MS: There is no question about that. This is very unwise economic policy that has a political motivation. The EU itself and the US government both plunged in recklessly to topple the Yanukovich government last year and to support President Poroshenko. And now we have the dominant mythology, the dominant narrative in Washington, and in Brussels, and in London is that this is “a stable democratic government which is being under threat from evil totalitarian forces to the East.” That is not the truth even remotely, but that is almost universally believed by policymakers in London and Washington and many of them in Brussels and therefore there is a political motivation to try and prop up Ukraine. But you can’t fix what’s already broken. You are pouring good money after bad. Ukraine’s problems first of all have to be solved in the security sphere then they have to be solved in the political sphere restoring the political amity and credibility and the incompetent but nevertheless stable civil service that existed until February 2014 a year ago. It was the EU and the US that broke Ukraine and they cannot fix it now by simply pouring money into a black hole.

March 11, 2015 Posted by | Corruption, Economics | , , , , , , , , , | 1 Comment

EU’s bailout program for Greece ‘dead’ – Syriza economist

RT | January 26, 2015

The bailout program, which the outgoing Greek government signed with the EU, is dead and will be renegotiated, Yiannis Milios, chief economy policy maker at the leftist anti-austerity party Syriza said after it won the country’s parliamentary election.

European Union Finance Ministers are scheduled to meet in Davos on Monday, but Milios said that Greece’s current finance minister, Gikas Hardouvelis, will attend the gathering only to “close pending cases of technical matters.”

“This program, which was agreed by Mr. Hardouvelis as representative of Mr. Samaras, is now dead,” he explained.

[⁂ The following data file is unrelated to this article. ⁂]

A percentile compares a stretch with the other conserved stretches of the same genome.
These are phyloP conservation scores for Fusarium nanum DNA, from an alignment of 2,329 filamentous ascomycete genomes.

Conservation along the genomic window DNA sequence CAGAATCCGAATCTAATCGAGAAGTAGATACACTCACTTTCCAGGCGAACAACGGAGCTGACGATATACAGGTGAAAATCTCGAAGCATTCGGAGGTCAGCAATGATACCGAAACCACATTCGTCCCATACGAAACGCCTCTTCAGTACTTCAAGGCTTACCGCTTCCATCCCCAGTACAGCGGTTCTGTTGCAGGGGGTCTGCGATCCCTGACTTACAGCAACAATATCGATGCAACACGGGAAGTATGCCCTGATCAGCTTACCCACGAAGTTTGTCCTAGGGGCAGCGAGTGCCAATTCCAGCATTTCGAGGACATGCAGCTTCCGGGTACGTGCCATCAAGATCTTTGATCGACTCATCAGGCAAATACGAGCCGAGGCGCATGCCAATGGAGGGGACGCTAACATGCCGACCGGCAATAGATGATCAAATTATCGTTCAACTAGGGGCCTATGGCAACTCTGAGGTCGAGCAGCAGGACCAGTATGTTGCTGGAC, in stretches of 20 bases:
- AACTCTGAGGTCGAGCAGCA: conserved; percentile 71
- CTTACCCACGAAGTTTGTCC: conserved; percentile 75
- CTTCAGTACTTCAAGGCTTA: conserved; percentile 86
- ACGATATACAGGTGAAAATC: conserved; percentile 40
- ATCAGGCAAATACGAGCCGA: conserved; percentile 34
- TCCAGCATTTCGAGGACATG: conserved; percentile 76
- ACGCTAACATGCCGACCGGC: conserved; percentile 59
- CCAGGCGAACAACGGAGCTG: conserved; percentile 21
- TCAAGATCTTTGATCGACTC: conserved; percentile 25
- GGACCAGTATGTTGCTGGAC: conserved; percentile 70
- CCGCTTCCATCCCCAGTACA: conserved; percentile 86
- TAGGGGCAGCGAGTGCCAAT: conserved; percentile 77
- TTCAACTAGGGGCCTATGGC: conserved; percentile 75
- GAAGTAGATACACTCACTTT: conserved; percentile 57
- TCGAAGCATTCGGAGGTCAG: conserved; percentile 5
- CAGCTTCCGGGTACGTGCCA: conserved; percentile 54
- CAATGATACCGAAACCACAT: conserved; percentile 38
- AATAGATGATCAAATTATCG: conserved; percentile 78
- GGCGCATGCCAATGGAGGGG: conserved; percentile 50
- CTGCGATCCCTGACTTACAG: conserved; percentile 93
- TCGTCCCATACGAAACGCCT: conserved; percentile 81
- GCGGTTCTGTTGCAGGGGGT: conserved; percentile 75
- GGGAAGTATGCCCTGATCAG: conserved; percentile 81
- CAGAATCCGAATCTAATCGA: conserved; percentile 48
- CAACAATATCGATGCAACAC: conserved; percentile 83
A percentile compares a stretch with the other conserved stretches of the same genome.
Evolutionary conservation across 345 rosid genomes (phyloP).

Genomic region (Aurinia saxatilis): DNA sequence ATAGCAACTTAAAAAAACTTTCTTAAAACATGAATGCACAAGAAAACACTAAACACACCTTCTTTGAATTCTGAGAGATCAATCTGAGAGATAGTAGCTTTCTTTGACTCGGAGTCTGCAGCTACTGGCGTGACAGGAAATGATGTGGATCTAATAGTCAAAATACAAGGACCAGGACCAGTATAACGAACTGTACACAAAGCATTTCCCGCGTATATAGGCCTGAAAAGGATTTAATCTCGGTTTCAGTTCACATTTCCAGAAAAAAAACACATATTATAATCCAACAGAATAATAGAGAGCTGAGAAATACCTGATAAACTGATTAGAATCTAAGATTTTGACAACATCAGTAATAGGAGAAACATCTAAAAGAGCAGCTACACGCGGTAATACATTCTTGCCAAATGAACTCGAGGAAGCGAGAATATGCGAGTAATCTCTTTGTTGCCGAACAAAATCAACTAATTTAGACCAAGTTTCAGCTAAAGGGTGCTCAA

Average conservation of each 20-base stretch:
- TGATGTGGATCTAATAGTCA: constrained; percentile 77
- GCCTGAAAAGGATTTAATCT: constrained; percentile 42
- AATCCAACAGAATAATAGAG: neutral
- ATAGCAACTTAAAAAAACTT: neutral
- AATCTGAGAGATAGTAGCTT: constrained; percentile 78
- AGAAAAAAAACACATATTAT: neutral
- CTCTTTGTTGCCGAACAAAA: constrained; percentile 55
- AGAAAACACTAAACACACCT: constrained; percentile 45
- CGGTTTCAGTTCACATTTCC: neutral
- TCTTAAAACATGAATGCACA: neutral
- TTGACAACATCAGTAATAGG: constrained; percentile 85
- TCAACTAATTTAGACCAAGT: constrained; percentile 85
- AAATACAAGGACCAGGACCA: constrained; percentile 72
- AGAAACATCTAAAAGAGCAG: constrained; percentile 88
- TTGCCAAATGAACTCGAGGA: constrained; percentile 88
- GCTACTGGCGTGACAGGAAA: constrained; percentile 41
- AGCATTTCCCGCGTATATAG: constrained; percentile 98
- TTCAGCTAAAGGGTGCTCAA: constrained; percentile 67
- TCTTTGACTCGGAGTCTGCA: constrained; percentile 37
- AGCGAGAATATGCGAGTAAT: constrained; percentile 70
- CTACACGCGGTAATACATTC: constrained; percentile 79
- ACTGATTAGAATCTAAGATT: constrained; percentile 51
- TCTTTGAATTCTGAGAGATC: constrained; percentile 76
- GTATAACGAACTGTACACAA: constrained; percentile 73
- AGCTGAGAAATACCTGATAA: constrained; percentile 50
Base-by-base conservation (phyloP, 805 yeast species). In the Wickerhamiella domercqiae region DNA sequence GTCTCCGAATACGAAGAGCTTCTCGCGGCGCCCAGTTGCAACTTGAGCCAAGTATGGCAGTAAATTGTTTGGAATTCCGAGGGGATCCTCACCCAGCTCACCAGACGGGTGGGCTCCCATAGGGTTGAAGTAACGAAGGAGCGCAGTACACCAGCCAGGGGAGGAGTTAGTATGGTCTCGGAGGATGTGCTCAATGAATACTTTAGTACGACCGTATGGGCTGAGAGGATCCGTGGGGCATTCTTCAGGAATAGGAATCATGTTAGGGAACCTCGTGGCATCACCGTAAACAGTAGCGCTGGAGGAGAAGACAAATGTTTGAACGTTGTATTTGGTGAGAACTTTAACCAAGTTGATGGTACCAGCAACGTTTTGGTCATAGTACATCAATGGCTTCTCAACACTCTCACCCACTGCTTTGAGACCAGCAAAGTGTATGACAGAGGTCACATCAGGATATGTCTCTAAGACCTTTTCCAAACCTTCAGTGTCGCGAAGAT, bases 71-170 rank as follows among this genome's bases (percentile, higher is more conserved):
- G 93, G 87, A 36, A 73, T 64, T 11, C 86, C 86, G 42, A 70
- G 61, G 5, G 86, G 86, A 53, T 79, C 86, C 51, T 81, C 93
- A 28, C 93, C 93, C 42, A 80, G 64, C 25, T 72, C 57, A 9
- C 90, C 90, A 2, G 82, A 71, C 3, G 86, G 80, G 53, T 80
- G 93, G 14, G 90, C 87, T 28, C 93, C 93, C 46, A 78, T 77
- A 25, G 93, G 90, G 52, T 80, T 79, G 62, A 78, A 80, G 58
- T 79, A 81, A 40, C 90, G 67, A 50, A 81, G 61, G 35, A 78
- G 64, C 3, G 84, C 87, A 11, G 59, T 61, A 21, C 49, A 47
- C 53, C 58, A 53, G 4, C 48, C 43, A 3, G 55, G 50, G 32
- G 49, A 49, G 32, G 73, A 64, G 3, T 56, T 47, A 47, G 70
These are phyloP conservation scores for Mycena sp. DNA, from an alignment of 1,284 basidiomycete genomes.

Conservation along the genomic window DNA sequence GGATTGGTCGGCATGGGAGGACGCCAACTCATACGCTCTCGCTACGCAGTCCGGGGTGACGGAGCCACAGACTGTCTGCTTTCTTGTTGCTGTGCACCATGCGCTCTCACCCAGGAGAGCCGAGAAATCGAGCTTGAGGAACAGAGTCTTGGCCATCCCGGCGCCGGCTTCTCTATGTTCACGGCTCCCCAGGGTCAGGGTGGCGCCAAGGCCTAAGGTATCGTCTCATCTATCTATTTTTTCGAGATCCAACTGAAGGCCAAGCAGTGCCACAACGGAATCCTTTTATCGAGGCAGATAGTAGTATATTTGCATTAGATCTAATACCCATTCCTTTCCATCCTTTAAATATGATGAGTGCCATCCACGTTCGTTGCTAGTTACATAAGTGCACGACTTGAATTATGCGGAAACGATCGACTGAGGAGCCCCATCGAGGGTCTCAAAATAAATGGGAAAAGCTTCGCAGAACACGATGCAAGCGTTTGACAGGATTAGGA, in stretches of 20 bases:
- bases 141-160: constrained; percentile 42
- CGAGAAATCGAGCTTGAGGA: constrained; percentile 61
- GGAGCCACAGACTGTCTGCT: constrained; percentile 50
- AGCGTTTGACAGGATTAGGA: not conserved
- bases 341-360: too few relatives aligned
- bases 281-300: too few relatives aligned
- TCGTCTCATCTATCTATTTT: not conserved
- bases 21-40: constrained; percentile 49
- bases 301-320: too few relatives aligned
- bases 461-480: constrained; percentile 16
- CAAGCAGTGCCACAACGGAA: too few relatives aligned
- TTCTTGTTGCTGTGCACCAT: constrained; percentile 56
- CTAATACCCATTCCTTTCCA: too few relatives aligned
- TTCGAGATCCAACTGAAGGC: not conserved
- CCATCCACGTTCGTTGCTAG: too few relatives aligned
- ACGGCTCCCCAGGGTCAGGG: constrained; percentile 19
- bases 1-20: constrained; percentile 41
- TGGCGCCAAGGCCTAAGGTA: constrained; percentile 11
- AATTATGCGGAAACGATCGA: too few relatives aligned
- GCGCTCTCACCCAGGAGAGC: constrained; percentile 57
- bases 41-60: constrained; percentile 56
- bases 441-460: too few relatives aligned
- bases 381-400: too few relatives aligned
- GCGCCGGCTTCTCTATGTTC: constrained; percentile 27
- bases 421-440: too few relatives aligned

Syriza won over 36 percent of the vote on Sunday, forcing New Democracy – the party of Greek prime minister – Antonis Samaras, to settle for second with 28 percent.

Celebrating the victory, the party’s leader Alexis Tsipras announced to the cheering crowd that the era of ‘Troika’ debt inspectors is “over” for Greece.

“This is a historic victory of the Greek people. A new page has turned. It is a historic moment for the entire Europe. We turn a new page in our country. The Greek people take their future into their own hands,” Milios was also cited by ANA-MPA news agency.

The majority of Greek voters entered the election angry at the Samaras’s government for agreeing to the terms of 240 billion euro EU bailout, which included the severe cuts and tax hikes.

Syriza blamed austerity for deepening Greek recession, which pushed one third of the country’s population into poverty.

Before the vote, the leftist party’s leader, Alexis Tsipras, said that the terms of the bailout program must be renegotiated to give Greek economy more breathing space.

According to Milios, Syriza will form “the government of national salvation, is the government that will promote, defend and consolidate the interests of social majority but, at the same time, it is not just a message.”

Syriza has become the first anti-austerity party to form a government in Europe, with a Syriza economist saying that “it is the beginning of a major change for the entire” continent.

“Europe cannot continue with the deflation, recession, the rising unemployment and excessive debt. Greece leads the way, our country, our people are the pioneers of a huge change. We are all very emotional and happy,” he added.

READ MORE:

Greece’s anti-austerity Syriza party officially wins parliamentary elections

January 25, 2015 Posted by | Economics | , , , | 2 Comments

Wall Street wins again: Bank of America settlement with US government is insufficient, critics say

RT | August 22, 2014

While the US government touted its “record” settlement reached this week with Bank of America for mortgage fraud that helped fuel the 2008 recession, the details of the agreement indicate yet another light punishment for an offending Wall Street titan.

Bank of America agreed to a $16.65 billion settlement with federal authorities for selling toxic mortgages and misleading investors, the US Justice Department announced Thursday.

“This historic resolution – the largest such settlement on record – goes far beyond ‘the cost of doing business,’” Attorney General Eric Holder said in a statement.